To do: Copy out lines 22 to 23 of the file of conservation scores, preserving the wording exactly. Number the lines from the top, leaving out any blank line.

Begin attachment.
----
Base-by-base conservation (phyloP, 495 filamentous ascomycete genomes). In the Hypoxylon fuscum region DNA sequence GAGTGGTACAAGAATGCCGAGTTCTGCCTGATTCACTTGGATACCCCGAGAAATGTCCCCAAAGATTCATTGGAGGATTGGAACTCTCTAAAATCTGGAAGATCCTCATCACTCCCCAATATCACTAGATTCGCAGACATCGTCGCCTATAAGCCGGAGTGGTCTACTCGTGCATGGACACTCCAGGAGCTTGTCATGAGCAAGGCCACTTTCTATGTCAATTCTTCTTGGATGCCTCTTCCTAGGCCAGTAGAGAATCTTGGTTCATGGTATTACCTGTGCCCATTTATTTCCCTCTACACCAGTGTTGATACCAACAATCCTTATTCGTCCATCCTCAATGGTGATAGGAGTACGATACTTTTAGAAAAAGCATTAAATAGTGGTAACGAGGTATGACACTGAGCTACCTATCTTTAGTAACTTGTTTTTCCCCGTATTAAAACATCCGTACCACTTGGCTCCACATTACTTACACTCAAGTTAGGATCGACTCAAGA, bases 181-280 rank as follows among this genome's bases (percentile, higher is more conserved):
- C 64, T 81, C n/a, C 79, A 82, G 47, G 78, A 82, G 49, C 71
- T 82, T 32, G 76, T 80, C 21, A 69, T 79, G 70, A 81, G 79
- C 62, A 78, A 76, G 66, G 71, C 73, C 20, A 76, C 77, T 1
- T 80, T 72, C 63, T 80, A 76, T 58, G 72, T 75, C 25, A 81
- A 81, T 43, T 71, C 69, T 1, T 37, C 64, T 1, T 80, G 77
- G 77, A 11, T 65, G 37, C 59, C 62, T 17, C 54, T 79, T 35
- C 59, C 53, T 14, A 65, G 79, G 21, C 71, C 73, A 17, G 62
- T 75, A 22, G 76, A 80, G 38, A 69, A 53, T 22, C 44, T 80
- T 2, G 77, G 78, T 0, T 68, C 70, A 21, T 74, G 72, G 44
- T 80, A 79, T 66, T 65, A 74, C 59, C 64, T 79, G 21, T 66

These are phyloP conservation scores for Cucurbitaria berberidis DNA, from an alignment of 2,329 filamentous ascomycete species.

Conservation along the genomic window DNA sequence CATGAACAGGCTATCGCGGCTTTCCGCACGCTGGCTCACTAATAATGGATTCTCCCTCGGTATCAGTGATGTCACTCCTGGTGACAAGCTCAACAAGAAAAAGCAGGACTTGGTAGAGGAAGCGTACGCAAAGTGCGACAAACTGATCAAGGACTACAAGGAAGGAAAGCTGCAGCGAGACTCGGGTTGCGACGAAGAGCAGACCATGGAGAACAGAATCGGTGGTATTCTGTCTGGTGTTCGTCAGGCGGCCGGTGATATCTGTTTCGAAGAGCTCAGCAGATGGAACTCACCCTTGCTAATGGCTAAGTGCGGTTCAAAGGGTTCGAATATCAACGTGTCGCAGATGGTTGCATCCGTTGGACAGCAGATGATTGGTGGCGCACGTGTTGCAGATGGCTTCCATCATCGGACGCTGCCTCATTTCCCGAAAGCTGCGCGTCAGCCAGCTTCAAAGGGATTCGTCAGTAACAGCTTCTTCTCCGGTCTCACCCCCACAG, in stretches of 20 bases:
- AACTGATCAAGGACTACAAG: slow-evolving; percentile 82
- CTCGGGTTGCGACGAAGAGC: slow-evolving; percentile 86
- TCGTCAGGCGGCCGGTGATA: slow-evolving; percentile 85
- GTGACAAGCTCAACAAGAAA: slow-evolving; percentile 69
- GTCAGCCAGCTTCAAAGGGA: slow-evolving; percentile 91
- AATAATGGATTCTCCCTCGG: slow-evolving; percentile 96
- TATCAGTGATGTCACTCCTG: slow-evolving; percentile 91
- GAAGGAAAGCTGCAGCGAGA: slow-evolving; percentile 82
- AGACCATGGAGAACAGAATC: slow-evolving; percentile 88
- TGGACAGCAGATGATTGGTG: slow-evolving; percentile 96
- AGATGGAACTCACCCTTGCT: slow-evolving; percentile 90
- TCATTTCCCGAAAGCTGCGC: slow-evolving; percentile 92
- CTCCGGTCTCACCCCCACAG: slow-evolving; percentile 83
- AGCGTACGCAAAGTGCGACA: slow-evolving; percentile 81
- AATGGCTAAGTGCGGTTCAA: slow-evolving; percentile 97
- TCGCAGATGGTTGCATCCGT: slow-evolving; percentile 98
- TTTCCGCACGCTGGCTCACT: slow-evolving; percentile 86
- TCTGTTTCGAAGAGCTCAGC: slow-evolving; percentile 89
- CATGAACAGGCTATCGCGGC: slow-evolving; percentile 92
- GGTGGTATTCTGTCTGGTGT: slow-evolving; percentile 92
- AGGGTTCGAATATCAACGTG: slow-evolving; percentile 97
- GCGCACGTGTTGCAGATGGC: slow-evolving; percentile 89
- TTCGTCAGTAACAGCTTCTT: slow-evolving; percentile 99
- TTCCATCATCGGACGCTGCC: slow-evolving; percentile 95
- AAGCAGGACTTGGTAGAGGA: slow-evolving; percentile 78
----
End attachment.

- AGACCATGGAGAACAGAATC: slow-evolving; percentile 88
- TGGACAGCAGATGATTGGTG: slow-evolving; percentile 96